Data breaches are now so common that it’s hard to keep up. In any given week there are reports of attacks across all sectors and geographies.  At the time of writing the Yahoo! data breach could potentially involve up to a mind boggling 1 billion users.

By the time this article is published, many more less headline grabbing breaches will have taken place.

It is becoming increasingly clear that security is no longer strictly an IT function and is now at the scale where it needs to be on the boardroom agenda.

When clients came to us in the past they would base crisis preparedness scenarios around a site accident or a critical failure in one of their core business functions.  Nowadays clients are increasingly concerned about whether or not they are prepared for a data breach.

But should they be? The simple answer is yes.  Very.   And who can blame them.  In Asia-Pacific, companies are particularly vulnerable. Recent research by security company, FireEye, revealed that 28 per cent of organisations in Asia-Pacific were hit with an advanced cyber-attack in the second half of 2015, nearly double the global average of 15 per cent[i].

The Post story cited a lack of awareness of cyber threats and a lack of disclosure regulation (which varies across the region) as two of the key reasons Asia Pacific is particularly vulnerable to cybercrime.

Indeed, many experts suggest that for companies everywhere it’s a case of “when, not if”. This is not scaremongering. This is fact.

There are an array of misconceptions exacerbating the situation, including confusion about who has responsibility for investigating, preparing and responding to data breaches.  These include:

  • It’s an IT problem – in fact, it’s a Board-level issue with implications for every part of the business.
  • Hackers usually target internet companies or banks –these are the sectors best prepared to deal with data breaches, making them less vulnerable. According to IBM’s 2016 X-Force Cyber Security Intelligence Index[ii], the healthcare industry is the number one target in 2016.
  • My company is too small to be a target – there are different types of data breaches, from the large-scale like Yahoo to smaller-scale attacks, and companies with limited defences can be considered a far easier target.
  • Anti-virus software installed, job done – while IT-based security solutions are absolutely critical, as is changing passwords regularly and having the relevant protocols in place, these steps will not protect your brand if and when the worst happens
  • It won’t happen to me – every company is a potential target and, here in Asia, even more so.

Data breach represents a unique communication challenge. Because they come in so many forms, the threats morph and escalates all the time and many are discovered after the fact.  Just ask Yahoo!

Once a company becomes aware it is under attack, it must undertake a forensic investigation to confirm exactly what is happening and who is responsible. This may take a long time to find out, and during this period an organization has a delicate balance of priorities and obligations to manage.

There is no standard procedure for how to communicate with critical stakeholders when this happens. So what represents best practice in this area?

Following a data breach, there's really only two options:  implement your data breach response plan, or begin to search the situations vacant pages.  That’s a dramatic statement but as communications professionals it is important to never lose sight of the fact that you will be judged not just for the data breach, but for your organization’s handling of it.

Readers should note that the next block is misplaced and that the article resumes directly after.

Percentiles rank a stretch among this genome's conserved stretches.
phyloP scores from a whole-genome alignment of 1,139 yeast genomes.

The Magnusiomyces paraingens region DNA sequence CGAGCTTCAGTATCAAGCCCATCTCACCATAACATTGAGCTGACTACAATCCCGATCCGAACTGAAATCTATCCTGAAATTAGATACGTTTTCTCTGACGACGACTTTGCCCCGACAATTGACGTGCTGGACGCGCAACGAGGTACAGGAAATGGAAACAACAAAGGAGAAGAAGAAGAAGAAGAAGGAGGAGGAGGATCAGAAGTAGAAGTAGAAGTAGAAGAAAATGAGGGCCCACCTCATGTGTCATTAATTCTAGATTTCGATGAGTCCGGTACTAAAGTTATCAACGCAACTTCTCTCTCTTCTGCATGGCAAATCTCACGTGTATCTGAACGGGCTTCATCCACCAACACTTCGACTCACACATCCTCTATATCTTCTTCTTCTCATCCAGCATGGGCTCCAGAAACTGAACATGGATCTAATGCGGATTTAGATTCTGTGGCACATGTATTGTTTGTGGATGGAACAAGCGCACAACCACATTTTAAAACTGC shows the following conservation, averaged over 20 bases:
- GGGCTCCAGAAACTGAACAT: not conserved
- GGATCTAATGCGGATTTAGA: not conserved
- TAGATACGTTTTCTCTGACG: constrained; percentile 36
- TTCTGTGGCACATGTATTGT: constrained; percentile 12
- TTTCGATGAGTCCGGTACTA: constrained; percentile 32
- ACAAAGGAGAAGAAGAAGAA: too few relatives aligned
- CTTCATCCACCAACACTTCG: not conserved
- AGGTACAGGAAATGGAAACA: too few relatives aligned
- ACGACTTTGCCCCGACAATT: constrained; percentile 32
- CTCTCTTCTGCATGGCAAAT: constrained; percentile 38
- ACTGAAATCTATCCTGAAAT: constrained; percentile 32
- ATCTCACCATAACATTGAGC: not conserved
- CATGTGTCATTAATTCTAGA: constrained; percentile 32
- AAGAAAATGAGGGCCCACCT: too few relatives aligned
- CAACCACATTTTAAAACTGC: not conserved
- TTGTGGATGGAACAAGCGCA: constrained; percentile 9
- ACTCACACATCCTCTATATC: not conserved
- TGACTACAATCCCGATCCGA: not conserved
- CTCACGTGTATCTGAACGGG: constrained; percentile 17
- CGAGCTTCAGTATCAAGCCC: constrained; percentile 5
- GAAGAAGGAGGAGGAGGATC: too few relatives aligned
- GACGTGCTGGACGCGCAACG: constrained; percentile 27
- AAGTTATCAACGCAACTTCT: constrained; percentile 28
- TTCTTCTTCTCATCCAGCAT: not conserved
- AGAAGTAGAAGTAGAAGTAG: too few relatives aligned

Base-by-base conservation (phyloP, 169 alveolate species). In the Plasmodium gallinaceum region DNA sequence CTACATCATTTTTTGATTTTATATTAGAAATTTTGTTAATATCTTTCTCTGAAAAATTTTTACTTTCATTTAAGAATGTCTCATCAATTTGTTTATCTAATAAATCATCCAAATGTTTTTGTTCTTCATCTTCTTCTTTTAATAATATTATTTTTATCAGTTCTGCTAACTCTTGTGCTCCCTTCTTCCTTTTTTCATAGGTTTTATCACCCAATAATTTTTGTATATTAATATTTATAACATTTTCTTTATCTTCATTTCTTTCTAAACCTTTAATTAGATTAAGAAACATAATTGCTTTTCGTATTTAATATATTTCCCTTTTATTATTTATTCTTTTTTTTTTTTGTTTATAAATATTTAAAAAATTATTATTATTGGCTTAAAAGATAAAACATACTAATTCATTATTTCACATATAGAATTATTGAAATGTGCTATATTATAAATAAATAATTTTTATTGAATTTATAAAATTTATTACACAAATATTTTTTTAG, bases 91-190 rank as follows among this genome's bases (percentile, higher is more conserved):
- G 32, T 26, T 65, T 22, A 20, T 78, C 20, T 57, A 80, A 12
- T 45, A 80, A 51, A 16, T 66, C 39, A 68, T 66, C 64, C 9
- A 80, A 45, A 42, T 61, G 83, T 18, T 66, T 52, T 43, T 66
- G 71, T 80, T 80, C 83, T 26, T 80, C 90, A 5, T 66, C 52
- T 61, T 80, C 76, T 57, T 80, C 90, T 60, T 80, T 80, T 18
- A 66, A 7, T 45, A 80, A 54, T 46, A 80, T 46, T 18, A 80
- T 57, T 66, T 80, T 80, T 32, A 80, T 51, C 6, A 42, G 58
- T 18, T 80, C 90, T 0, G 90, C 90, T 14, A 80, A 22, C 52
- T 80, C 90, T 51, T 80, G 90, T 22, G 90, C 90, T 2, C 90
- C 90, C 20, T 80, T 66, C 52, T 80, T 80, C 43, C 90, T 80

The good news is that a data breach is something that can be planned for.  And while every plan needs to be bespoke there are some core requirements.  

Fundamentally, any response plan should involve a cross-functional team that represents all the organizational functions. Whilst it is difficult to predict the precise nature of a data breach, holding statements, stakeholder mapping, social media responses, and spokespeople training can all be prepared in advance. The key is ensuring your response plan can be activated at a moment’s notice and that roles and responsibilities are clear – simulation exercises are essential to put this to the test.

Other things to take into consideration include:

  • The speed in which a data breach becomes public – and thus the need to react – can now be measured in minutes, not hours. 
  • The ability to effectively manage social media. Organisations must engage where the discussion is happening; and more often than not, this is on social media. 
  • Transparency.  While companies must be guided by the law and their own bylaws, we live in an age in which transparency is expected.
  • The disruptive impact of externalities. A data breach situation can take on a greater profile if it happens to be related to an issue that is of front-burner interest of the public, the media and policy-makers - organisations must be flexible and nimble to adjust to disruptive externalities.
  • One song sheet, many voices. Effective data breach response requires coordinated and consistent messaging. While this might appear to be intuitively obvious, an organisation’s culture and even its organisational structure can be obstacles to joined-up communication. 
  • Measure. Gut instinct is a poor substitute for research in determining the impact of a data breach response. Research need not be expensive nor time consuming but it is a vital tool in post data breach management to measure the impact of any reputational damage.

There’s no doubt that cyber security presents communication complexities but with dedicated organizational focus it is possible to mitigate reputational damage.

By: Fiona Parker, Regional Technology Lead, & Alec Peck, Regional Crisis and Issues Lead, Hill+Knowlton Strategies Asia-Pacific

[i] South China Morning Post, 19 October 2016